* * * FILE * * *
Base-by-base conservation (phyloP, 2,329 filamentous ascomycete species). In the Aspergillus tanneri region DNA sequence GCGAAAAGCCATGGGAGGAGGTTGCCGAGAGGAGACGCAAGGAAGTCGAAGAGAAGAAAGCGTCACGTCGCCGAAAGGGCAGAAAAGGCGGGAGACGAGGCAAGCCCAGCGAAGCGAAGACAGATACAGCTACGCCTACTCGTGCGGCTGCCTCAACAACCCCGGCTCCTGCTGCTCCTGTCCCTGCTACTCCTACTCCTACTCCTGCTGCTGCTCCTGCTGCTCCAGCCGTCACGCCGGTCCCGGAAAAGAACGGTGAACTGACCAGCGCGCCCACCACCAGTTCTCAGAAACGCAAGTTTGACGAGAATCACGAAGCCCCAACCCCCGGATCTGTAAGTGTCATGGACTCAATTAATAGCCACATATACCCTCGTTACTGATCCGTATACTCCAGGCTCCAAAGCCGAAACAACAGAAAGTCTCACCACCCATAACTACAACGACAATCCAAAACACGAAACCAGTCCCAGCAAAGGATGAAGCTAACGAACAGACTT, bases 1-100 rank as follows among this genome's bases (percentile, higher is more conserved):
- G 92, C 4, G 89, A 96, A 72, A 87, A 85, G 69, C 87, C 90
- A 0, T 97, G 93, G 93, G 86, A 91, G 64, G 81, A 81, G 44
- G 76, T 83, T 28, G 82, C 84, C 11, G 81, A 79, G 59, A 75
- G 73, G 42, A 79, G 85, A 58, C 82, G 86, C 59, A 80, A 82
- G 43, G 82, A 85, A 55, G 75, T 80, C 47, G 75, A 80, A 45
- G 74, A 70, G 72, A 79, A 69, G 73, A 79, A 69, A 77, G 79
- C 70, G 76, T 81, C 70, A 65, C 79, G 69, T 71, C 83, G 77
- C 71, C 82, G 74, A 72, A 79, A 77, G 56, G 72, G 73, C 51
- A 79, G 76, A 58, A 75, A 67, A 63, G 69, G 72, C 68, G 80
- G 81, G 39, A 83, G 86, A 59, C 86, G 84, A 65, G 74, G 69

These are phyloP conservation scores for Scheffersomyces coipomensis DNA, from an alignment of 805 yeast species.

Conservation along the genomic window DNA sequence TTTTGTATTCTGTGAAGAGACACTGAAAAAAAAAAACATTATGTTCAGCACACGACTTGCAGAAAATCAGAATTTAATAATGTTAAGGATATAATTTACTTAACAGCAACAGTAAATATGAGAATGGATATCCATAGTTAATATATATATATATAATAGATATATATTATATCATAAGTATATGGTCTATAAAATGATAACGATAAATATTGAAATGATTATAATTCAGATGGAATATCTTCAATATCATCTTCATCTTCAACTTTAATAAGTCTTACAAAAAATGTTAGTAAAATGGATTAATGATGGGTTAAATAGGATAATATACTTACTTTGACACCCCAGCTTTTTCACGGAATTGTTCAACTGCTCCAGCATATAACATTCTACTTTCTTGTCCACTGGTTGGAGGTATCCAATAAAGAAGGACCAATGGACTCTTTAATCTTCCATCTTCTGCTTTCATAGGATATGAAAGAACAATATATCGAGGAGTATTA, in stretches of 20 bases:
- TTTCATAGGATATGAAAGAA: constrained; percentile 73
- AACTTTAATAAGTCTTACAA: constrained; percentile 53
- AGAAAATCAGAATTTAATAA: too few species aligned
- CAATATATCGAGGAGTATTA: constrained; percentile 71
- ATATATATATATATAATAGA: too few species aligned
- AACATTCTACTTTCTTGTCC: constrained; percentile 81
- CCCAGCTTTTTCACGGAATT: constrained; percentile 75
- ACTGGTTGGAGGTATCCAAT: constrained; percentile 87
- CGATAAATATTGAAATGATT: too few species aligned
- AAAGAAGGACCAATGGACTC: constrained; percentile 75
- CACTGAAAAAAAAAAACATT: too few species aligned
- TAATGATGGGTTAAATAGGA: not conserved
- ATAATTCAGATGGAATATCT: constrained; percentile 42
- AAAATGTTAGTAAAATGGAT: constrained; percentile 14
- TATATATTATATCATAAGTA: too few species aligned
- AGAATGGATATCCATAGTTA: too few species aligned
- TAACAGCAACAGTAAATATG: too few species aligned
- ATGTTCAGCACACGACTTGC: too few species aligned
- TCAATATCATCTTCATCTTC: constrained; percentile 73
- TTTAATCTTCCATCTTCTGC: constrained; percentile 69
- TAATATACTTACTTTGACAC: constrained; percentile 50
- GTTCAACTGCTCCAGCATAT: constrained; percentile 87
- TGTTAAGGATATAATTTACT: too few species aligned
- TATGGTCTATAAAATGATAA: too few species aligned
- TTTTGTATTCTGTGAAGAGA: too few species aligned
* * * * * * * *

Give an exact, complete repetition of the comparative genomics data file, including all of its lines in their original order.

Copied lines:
Base-by-base conservation (phyloP, 2,329 filamentous ascomycete species). In the Aspergillus tanneri region DNA sequence GCGAAAAGCCATGGGAGGAGGTTGCCGAGAGGAGACGCAAGGAAGTCGAAGAGAAGAAAGCGTCACGTCGCCGAAAGGGCAGAAAAGGCGGGAGACGAGGCAAGCCCAGCGAAGCGAAGACAGATACAGCTACGCCTACTCGTGCGGCTGCCTCAACAACCCCGGCTCCTGCTGCTCCTGTCCCTGCTACTCCTACTCCTACTCCTGCTGCTGCTCCTGCTGCTCCAGCCGTCACGCCGGTCCCGGAAAAGAACGGTGAACTGACCAGCGCGCCCACCACCAGTTCTCAGAAACGCAAGTTTGACGAGAATCACGAAGCCCCAACCCCCGGATCTGTAAGTGTCATGGACTCAATTAATAGCCACATATACCCTCGTTACTGATCCGTATACTCCAGGCTCCAAAGCCGAAACAACAGAAAGTCTCACCACCCATAACTACAACGACAATCCAAAACACGAAACCAGTCCCAGCAAAGGATGAAGCTAACGAACAGACTT, bases 1-100 rank as follows among this genome's bases (percentile, higher is more conserved):
- G 92, C 4, G 89, A 96, A 72, A 87, A 85, G 69, C 87, C 90
- A 0, T 97, G 93, G 93, G 86, A 91, G 64, G 81, A 81, G 44
- G 76, T 83, T 28, G 82, C 84, C 11, G 81, A 79, G 59, A 75
- G 73, G 42, A 79, G 85, A 58, C 82, G 86, C 59, A 80, A 82
- G 43, G 82, A 85, A 55, G 75, T 80, C 47, G 75, A 80, A 45
- G 74, A 70, G 72, A 79, A 69, G 73, A 79, A 69, A 77, G 79
- C 70, G 76, T 81, C 70, A 65, C 79, G 69, T 71, C 83, G 77
- C 71, C 82, G 74, A 72, A 79, A 77, G 56, G 72, G 73, C 51
- A 79, G 76, A 58, A 75, A 67, A 63, G 69, G 72, C 68, G 80
- G 81, G 39, A 83, G 86, A 59, C 86, G 84, A 65, G 74, G 69

These are phyloP conservation scores for Scheffersomyces coipomensis DNA, from an alignment of 805 yeast species.

Conservation along the genomic window DNA sequence TTTTGTATTCTGTGAAGAGACACTGAAAAAAAAAAACATTATGTTCAGCACACGACTTGCAGAAAATCAGAATTTAATAATGTTAAGGATATAATTTACTTAACAGCAACAGTAAATATGAGAATGGATATCCATAGTTAATATATATATATATAATAGATATATATTATATCATAAGTATATGGTCTATAAAATGATAACGATAAATATTGAAATGATTATAATTCAGATGGAATATCTTCAATATCATCTTCATCTTCAACTTTAATAAGTCTTACAAAAAATGTTAGTAAAATGGATTAATGATGGGTTAAATAGGATAATATACTTACTTTGACACCCCAGCTTTTTCACGGAATTGTTCAACTGCTCCAGCATATAACATTCTACTTTCTTGTCCACTGGTTGGAGGTATCCAATAAAGAAGGACCAATGGACTCTTTAATCTTCCATCTTCTGCTTTCATAGGATATGAAAGAACAATATATCGAGGAGTATTA, in stretches of 20 bases:
- TTTCATAGGATATGAAAGAA: constrained; percentile 73
- AACTTTAATAAGTCTTACAA: constrained; percentile 53
- AGAAAATCAGAATTTAATAA: too few species aligned
- CAATATATCGAGGAGTATTA: constrained; percentile 71
- ATATATATATATATAATAGA: too few species aligned
- AACATTCTACTTTCTTGTCC: constrained; percentile 81
- CCCAGCTTTTTCACGGAATT: constrained; percentile 75
- ACTGGTTGGAGGTATCCAAT: constrained; percentile 87
- CGATAAATATTGAAATGATT: too few species aligned
- AAAGAAGGACCAATGGACTC: constrained; percentile 75
- CACTGAAAAAAAAAAACATT: too few species aligned
- TAATGATGGGTTAAATAGGA: not conserved
- ATAATTCAGATGGAATATCT: constrained; percentile 42
- AAAATGTTAGTAAAATGGAT: constrained; percentile 14
- TATATATTATATCATAAGTA: too few species aligned
- AGAATGGATATCCATAGTTA: too few species aligned
- TAACAGCAACAGTAAATATG: too few species aligned
- ATGTTCAGCACACGACTTGC: too few species aligned
- TCAATATCATCTTCATCTTC: constrained; percentile 73
- TTTAATCTTCCATCTTCTGC: constrained; percentile 69
- TAATATACTTACTTTGACAC: constrained; percentile 50
- GTTCAACTGCTCCAGCATAT: constrained; percentile 87
- TGTTAAGGATATAATTTACT: too few species aligned
- TATGGTCTATAAAATGATAA: too few species aligned
- TTTTGTATTCTGTGAAGAGA: too few species aligned